Handle the Search Process
As with any job, finding the right person isn’t always easy. In cases where light support is needed, a friend, neighbor, or community member may be able to handle the tasks; but if daily, ongoing help or skilled support is needed, you’ll want to hire an experienced home care professional.
First, turn to your network for ideas about where to hire, where they found care for their loved ones, what agencies they would recommend and which to avoid, and for direct referrals. Career home health aids move from one client to the next as the client’s needs change or expire, so you might be surprised that a suitable referral is available at the right time.
After exhausting your personal network, search online for reputable adult daycare, home care, or home health care agencies near you. No matter the source, it’s important to look for a licensed and bonded professional when possible.
Conduct a Thorough Screening
After assessing the applicant pool and narrowing candidates, be prepared to conduct interviews, asking questions about their background. It’s best to ask for specific, relevant examples of how they handled situations in the past, looking for evidence of experience, problem-solving skills, and a compassionate approach to their job. Bring a friend or family member for a second opinion and allow for an opportunity to observe the candidate’s interaction with the person they will be caring for. If the person being cared for is able, be sure to include them in the interview process.
ALWAYS ask for references and take the time to check those references thoroughly. Never skip the criminal background check. Even if the candidate was already required by the state or agency to pass a background check, do your due diligence to ensure they haven’t been involved in questionable criminal activity that would not have disqualified them, such as driving without a license or drug use, which could present a safety risk. Keep in mind that people slip through the cracks all the time, so don’t hesitate to double-check the candidate’s background.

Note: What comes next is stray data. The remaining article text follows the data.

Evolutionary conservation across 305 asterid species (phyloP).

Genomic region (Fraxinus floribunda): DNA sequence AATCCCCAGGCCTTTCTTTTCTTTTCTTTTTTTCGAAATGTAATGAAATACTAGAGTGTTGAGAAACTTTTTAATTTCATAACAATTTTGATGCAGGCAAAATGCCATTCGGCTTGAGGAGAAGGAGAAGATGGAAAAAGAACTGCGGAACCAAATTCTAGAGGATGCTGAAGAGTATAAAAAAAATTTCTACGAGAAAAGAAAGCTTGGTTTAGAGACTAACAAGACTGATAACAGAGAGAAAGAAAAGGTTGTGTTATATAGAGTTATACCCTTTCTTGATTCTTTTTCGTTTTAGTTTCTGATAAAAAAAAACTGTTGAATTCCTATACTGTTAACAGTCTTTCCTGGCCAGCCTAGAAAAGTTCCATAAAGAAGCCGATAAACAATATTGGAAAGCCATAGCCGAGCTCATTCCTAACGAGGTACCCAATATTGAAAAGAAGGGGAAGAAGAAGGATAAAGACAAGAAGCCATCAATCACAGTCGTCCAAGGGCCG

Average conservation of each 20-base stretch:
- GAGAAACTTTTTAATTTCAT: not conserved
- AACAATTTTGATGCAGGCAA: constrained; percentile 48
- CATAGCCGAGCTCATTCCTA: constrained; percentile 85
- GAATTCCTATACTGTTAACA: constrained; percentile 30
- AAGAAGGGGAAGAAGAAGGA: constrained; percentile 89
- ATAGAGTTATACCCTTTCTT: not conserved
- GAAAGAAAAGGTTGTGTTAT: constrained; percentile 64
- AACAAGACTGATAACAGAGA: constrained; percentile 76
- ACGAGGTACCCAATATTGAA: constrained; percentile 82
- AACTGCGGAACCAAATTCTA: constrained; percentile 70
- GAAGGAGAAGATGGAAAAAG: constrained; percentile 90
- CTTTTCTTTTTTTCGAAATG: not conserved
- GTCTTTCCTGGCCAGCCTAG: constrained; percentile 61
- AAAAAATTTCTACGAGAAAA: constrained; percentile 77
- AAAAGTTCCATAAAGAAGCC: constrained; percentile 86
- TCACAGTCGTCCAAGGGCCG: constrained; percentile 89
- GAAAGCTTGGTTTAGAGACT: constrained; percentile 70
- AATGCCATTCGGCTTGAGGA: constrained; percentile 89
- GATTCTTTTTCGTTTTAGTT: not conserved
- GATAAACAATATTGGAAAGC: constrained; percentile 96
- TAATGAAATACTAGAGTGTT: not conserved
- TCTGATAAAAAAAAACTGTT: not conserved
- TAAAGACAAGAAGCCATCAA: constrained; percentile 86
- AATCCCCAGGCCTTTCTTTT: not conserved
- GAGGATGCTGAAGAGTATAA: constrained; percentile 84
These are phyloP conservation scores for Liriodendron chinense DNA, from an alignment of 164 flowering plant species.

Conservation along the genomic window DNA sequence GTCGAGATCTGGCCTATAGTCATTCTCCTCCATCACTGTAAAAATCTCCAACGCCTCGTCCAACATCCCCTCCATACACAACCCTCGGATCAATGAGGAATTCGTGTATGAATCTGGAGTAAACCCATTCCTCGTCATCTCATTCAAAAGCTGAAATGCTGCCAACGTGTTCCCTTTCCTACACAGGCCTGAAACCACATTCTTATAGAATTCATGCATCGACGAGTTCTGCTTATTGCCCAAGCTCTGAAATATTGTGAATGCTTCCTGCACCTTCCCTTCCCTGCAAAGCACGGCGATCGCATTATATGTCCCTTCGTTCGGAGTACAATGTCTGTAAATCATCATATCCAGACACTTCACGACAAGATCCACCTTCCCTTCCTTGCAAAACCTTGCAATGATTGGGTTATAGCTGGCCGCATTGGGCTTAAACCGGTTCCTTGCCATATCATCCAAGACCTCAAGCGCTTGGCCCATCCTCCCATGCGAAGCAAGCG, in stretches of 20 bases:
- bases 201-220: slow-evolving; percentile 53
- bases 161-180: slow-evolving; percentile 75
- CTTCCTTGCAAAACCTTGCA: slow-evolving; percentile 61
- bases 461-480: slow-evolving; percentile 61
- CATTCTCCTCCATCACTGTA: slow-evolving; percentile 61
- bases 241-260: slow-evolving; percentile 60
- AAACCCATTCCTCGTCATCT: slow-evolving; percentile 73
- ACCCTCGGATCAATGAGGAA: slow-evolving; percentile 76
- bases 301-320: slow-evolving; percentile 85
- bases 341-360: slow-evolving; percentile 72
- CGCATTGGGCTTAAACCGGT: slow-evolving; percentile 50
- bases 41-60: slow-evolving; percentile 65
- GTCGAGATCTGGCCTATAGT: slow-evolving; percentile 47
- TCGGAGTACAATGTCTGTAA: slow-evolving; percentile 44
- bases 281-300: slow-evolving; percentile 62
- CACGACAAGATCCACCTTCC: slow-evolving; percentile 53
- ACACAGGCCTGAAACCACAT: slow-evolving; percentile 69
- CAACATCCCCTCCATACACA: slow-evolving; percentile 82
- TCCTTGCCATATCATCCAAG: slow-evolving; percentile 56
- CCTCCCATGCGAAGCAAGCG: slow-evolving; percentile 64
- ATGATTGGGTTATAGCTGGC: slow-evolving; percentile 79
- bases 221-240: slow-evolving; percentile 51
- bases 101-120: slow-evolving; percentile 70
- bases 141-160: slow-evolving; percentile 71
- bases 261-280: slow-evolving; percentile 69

Manage the Caregiver Carefully
Hiring a caregiver will greatly reduce the responsibility you take on as a family member or concerned friend, but keep in mind that managing caregivers and monitoring the situation will be an ongoing task. Establish a relationship of mutual trust, treating the caregiver with respect. You’ll want to ensure that you or another trusted person checks in regularly.
Keep lines of communication open with both the caregiver and the elder or disabled person if they are able to speak on their own behalf. Periodic home visits should also take place, looking for signs of neglect, abuse, or exploitation.
Creating Peace of Mind
Whether you are currently considering caregiving options for yourself in the future or your concern is a loved one, there’s no question that the prospect is daunting. Nobody wants to be in a situation where they can’t take care of their own daily needs, but the reality is that it’s likely to happen. The better prepared you are now, the readier you will be when the time comes. Take comfort in knowing you are doing the best you can to address a difficult fact of life.
The opinions voiced in this material are for general information only and are not intended to provide specific advice or recommendations for any individual.
This information is not intended to be a substitute for specific individualized employer/employee advice. We suggest that you discuss your specific scenario with a qualified legal advisor.
This material was prepared by Crystal Marketing Solutions, LLC, and does not necessarily represent the views of the presenting party, nor their affiliates. This information has been derived from sources believed to be accurate and is intended merely for educational purposes, not as advice.